If you want to harvest your own gourd seeds for growing next year, keep in mind if they were pollinated by the same variety or not. You can mark the gourds with a piece of yarn tied loosely to the stem to tell them apart.

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Caring for Developing Gourds

Gourds are not affected by too many pests, but if you are trying to grow very large gourds, you may want to take a few extra precautions. Large gourds that are sitting directly on the ground are most susceptible. Placing a piece of white plastic under any gourd that sits on the ground, will protect it from rot and bugs that feed directly from the soil. This is also a good opportunity to sit the gourd up on its bottom, so it forms a pleasing shape. White or clear plastic is preferred as it will keep the soil cooler than black plastic.

If you are growing gourds on a trellis and they look like they might need a little extra support, you can make a sling to help support it using old panty hose or burlap.

As the vine ages, you will notice the older leaves at the bottom of the vine will begin to yellow, turn brown and drop off. This is normal and as long as your gourds are continuing to grow and new leaves are forming along the rest of the vine, they are fine. This is more noticeable on gourds that are growing on a trellis.

Powdery mildew can be a problem with some varieties, I've noticed, but I usually don't worry about this either. It doesn't seem to affect the gourds, so I just leave them be. Sometimes doing nothing is better than trying to fix the problem as you can cause more problems by using chemicals.

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Let your gourds grow until the vines are completely dead. This happens after your first killing frost. But don't pick the gourds yet, you want the stems to completely dry, which takes an additional 7-10 days. Once the stems are completely dry, all the way down to the gourd, you can cut them from the vine, leaving as much of the stem attached to the gourd as possible. Waiting to cut the gourds gets them ready for the curing process. Cutting them early can cause underdeveloped gourds to rot.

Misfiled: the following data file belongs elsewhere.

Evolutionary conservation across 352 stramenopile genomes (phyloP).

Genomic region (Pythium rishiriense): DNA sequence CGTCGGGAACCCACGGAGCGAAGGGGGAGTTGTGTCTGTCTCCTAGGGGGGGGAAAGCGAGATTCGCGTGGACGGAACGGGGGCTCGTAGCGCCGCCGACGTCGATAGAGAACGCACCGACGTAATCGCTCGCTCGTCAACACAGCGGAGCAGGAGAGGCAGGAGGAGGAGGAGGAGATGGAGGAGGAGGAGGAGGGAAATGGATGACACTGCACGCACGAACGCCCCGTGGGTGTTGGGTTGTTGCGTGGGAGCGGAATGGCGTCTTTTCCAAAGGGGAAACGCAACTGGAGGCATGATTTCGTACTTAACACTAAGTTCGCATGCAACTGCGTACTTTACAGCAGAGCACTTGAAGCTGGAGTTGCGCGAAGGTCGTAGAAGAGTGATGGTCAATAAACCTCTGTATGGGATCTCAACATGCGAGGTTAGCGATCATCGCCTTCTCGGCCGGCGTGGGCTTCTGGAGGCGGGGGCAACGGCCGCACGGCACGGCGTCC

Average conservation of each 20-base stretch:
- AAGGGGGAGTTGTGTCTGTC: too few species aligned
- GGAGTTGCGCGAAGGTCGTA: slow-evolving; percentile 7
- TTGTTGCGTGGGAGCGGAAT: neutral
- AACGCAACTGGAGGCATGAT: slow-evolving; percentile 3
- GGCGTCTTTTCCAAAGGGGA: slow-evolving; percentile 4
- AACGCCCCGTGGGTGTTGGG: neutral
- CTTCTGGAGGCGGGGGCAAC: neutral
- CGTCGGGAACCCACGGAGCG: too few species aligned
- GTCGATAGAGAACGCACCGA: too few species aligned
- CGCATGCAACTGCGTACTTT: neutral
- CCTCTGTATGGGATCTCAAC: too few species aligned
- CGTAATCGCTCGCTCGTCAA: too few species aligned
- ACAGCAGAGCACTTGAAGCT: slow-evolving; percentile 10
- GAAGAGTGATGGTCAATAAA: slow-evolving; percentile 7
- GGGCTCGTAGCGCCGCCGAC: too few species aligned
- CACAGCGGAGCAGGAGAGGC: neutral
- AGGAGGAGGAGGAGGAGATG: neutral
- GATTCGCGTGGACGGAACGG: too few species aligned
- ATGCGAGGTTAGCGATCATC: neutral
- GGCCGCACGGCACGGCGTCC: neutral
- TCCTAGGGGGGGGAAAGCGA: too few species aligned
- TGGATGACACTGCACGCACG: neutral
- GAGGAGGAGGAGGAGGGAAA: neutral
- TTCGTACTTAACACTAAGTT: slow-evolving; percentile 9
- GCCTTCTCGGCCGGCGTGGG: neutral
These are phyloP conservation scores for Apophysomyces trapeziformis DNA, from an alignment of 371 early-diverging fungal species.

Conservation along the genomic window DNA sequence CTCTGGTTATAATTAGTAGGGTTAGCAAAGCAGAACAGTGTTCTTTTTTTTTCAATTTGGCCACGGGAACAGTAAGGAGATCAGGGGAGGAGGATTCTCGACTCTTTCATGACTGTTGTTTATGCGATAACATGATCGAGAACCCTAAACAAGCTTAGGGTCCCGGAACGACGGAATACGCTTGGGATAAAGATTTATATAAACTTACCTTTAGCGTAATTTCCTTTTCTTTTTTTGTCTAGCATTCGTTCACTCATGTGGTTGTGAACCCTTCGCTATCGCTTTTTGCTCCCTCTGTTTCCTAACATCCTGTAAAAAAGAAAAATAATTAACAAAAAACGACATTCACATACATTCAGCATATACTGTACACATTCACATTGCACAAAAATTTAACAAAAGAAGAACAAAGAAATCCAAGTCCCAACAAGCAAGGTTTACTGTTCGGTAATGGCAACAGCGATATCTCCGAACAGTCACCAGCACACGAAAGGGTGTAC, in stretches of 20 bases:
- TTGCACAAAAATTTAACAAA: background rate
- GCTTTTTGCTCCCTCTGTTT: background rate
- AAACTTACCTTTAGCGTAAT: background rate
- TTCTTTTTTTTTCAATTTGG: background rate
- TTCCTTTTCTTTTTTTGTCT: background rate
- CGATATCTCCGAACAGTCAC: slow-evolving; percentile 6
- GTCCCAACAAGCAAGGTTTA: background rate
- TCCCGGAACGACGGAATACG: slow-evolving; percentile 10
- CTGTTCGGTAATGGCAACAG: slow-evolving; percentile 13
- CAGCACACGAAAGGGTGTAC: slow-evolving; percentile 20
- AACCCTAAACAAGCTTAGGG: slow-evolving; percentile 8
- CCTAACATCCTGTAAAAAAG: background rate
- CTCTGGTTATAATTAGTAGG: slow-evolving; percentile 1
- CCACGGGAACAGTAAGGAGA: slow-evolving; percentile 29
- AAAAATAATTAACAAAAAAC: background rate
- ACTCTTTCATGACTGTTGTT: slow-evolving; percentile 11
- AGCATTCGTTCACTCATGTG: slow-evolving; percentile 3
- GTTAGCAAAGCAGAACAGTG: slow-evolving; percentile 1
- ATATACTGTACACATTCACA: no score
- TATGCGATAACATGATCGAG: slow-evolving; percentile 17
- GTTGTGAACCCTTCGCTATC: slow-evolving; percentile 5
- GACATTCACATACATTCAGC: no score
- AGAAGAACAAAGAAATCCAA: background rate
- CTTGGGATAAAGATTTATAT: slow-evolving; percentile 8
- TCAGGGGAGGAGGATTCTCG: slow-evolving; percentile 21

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There are several ways to leave your gourds for curing and it largely depends on how many you have and how much space you have for curing. Also, don't expect 100% survival rate when curing. It is very common to lose 5%-10% of your gourds to rot.

Gourds Curing

I prefer to cure my gourds in my garden shed as they begin to form mold and mildew on them, which is normal for the curing process. You don't want that in your house, so store them away from the house, yet under cover, protected from rain and snow. You can spread them out on a counter to dry over the winter. Once you hear liquid sloshing around inside the gourds, you can drill a 1/16 size hole in the bottom of large gourds to speed along the curing process, but I haven't done that yet. The varieties I listed above are not all that big and can cure fine on their own.

If you are growing a large amount of gourds for a business, or have some very large prized gourds, you may want to have them in an area with a circulating fan to help prevent rot.

Gourds will go through some horrible looking stages before they are completely cured. This is perfectly normal and as long as none grow soft or begin to rot, don't worry about it. As the gourds begin to harden, you can peel away the flaking skin to get a smoother leather-like finish, or just let them cure on their own. The mold and mildew can create some beautiful patterns on the gourds.

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There are endless possibilities when it comes to finishing your gourds. To start with, you want to clean them in a solution of bleach water. One part bleach to ten parts water is sufficient. You can use a stiff bristled brush to help get off any remaining skin. Once they are clean, let them air dry for a day or two before beginning your project.

If you will be drilling into your gourds, make sure you wear a dust mask as the dust from inside the gourds is very irritating to the lungs. Any drill bit designed for wood will work fine on a gourd. Gourds can be painted with any kind of paint and stained with wood stains or leather stains. You can even make your own stains from nuts or tea. Gourds should be sealed with polyurethane when finished, especially if they will be used outside.

Good luck with your gourds and most importantly, have fun growing and working with them!